When human physicians or veterinarians use antibiotics unnecessarily or inappropriately, they may be promoting antibiotic resistance. The result: infections can be more difficult to treat, and medical professionals are left with a dwindling arsenal of effective antibiotic drugs.
The first step in using antibiotics appropriately is to make sure that there’s an accurate diagnosis of an infection, which is the focus of study being conducted by researchers at the Western College of Veterinary Medicine (WCVM) and Prairie Diagnostic Services (PDS) — the veterinary laboratory for Saskatchewan. Led by veterinary pharmacologist Dr. Trisha Dowling, the team is investigating the accuracy of veterinary clinic tests used to diagnose urinary tract infections (UTIs) — the most common bacterial infection of dogs.
Veterinarians diagnose UTIs based upon the patient’s medical history, physical examination findings, and evaluation of the urine and bacterial culture. Urine culture by a diagnostic laboratory is considered the “gold standard” for diagnosis, but veterinary clinics often presumptively diagnose UTIs by looking at a sample under a microscope for evidence of bacteria and white blood cells. Automated urine analyzers are another in-clinic diagnostic tool.
However, microbiologists at PDS have received frequent complaints of in-clinic evidence of a UTI only to have negative bacterial culture results.
In response, the WCVM-PDS research team applied for and received funding from Zoetis Animal Health to investigate the accuracy of in-clinic urine examination for the diagnosis of canine UTIs. Veterinarians participating in the study first had to make a diagnosis of a UTI in a dog using their normal clinic procedure. Then, they submitted a sample to PDS for free urinalysis and urine culture and susceptibility testing.
At the end of the study, researchers found that 41 per cent of the dogs considered by practitioners to have a UTI did not have evidence of infection on urinalysis and had no bacterial growth on culture. Urinalysis and culture were consistent with urinary tract infection in 49 per cent of the cases.
Only rarely were there cases where the urinalysis indicated infection but bacteria did not grow on culture — a result that could occur because of prior treatment with antibiotics or sample damage.
While this study is important for demonstrating the clear value of using a diagnostic laboratory for accurate diagnosis, it was also an opportunity for the researchers to identify a typical canine urinary tract infection in Saskatchewan.
“From the results seen, the bacteria causing UTI in dogs are routinely susceptible to first-line antibiotics,” says Dowling, adding that no real “superbugs” were seen in the study’s patients.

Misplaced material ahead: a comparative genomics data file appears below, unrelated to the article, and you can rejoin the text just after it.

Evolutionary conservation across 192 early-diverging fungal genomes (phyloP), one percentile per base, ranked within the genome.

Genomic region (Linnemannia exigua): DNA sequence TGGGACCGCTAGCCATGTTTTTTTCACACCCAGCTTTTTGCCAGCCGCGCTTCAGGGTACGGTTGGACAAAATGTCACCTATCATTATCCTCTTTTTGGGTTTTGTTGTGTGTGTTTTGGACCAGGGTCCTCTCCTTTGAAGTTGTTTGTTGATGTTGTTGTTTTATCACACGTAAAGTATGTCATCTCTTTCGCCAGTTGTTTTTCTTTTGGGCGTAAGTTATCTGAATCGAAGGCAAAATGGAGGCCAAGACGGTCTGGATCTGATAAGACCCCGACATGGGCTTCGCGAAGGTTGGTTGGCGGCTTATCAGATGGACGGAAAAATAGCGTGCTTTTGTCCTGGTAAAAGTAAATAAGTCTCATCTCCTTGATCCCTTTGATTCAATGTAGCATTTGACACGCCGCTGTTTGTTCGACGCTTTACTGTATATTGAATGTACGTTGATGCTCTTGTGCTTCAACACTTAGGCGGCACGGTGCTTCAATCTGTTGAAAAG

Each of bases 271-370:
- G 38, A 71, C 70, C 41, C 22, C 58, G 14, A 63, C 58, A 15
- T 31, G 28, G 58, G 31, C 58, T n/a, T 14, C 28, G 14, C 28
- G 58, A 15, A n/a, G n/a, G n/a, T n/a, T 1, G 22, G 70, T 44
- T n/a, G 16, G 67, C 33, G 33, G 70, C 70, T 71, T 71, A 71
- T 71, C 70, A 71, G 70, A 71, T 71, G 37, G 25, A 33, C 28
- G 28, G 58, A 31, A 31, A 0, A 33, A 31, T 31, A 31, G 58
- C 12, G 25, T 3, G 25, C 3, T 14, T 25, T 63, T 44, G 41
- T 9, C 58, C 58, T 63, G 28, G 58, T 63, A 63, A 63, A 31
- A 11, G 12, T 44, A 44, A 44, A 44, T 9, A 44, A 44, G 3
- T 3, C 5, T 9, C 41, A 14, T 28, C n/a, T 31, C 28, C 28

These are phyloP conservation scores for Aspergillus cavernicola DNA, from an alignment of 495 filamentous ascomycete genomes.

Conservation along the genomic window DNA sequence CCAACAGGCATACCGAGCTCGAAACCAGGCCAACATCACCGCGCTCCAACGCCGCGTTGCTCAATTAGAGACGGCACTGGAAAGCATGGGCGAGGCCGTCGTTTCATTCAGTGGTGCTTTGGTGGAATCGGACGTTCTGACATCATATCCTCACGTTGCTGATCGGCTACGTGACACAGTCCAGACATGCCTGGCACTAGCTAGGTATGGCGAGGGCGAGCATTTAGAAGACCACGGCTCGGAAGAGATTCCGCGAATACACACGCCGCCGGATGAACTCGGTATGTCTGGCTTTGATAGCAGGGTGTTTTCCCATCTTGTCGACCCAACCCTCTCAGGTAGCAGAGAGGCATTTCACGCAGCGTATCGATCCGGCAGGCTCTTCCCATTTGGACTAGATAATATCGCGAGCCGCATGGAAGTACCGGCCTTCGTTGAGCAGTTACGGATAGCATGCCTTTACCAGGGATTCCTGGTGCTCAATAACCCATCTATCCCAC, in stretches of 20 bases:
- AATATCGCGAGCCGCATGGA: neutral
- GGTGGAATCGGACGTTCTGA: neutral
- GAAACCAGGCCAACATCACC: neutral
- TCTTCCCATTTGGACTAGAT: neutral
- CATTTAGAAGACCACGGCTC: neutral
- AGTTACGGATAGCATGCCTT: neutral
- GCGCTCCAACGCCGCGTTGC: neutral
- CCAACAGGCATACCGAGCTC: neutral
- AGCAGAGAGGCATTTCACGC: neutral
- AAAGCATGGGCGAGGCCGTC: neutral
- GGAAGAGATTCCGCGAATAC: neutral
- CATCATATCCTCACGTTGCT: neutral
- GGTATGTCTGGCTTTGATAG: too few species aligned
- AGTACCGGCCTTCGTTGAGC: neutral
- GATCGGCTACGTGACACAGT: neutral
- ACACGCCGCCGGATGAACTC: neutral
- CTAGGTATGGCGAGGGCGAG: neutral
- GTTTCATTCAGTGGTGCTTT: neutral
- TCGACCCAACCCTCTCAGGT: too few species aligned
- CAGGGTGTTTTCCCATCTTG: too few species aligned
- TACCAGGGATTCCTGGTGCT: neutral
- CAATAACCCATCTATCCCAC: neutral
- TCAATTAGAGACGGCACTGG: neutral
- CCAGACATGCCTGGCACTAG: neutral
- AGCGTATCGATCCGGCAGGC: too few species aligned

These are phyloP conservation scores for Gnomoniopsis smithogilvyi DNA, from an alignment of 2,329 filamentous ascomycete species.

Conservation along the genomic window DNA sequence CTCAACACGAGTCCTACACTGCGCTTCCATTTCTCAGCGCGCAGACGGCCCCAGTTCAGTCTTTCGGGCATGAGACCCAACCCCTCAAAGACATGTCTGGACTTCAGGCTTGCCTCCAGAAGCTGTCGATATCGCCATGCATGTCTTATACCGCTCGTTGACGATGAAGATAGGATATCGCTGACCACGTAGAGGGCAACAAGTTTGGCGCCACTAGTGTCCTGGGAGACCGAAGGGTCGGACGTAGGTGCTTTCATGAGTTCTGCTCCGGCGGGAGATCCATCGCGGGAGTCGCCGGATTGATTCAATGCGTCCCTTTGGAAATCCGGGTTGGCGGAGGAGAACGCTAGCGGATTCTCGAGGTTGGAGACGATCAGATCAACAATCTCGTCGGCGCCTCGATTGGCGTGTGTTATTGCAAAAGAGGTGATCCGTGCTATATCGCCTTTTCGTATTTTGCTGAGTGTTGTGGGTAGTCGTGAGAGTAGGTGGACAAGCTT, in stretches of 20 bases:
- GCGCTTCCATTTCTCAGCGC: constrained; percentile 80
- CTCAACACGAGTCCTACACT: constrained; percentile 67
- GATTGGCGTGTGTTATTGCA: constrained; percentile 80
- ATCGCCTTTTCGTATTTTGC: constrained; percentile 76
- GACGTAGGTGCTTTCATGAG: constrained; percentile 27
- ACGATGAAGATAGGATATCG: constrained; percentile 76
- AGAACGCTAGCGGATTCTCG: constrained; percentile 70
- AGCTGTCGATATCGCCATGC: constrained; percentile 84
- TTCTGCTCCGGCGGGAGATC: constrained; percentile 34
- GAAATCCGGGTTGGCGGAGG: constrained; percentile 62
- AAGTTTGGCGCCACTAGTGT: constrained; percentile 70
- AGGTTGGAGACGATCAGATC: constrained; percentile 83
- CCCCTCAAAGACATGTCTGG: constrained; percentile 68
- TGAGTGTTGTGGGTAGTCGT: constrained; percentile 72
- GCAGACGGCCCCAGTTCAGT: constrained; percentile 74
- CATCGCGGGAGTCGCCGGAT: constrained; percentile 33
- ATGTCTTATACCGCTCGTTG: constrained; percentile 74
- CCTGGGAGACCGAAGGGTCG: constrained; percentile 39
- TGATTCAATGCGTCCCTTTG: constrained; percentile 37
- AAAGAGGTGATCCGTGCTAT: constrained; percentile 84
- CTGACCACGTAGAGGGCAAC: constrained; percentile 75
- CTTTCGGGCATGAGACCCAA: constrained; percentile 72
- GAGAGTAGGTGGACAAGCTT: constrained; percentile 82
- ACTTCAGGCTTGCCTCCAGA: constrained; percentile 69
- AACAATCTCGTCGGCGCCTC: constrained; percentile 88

Since any use of antibiotics can have a profound impact on both human and animal health, the big question is why aren’t veterinary clinics using diagnostic laboratory tests more frequently?
Dowling says many pet owners are concerned about the costs involved in using diagnostic tests. Plus, it’s often difficult to collect urine samples from pets — a problem for pet owners and veterinarians. There’s also the time factor: it takes several days to get the samples to a laboratory and then get results.
Because of these reasons, there’s pressure “to try a course of antibiotics and just see how the dog responds,” says Dowling. But if the dog never had an actual infection in the first place, it’s easy to assume that the antibiotic “worked.” And treating the non-existing UTI exposes all of the dog’s normal bacteria on its skin and in its gastrointestinal tract to the antibiotic, which can select for antibiotic-resistant bacteria.
Dowling hopes their research findings will benefit companion animal veterinarians across Canada who can point to the study’s results as proof that accurate diagnostic testing is essential — a key message in a national campaign aimed at promoting antimicrobial stewardship to pet owners.
The WCVM and PDS research team’s antimicrobial study is financially supported by the Zoetis Investment in Innovation Fund.
Ali Staley of Saskatoon, Sask., is a third-year veterinary student at WCVM. Her story is part of a series of articles written by the veterinary college’s summer research students. This article originally appeared in the Spring 2019 edition of Vet Topics, the official publication of the WCVM's Companion Animal Health Fund.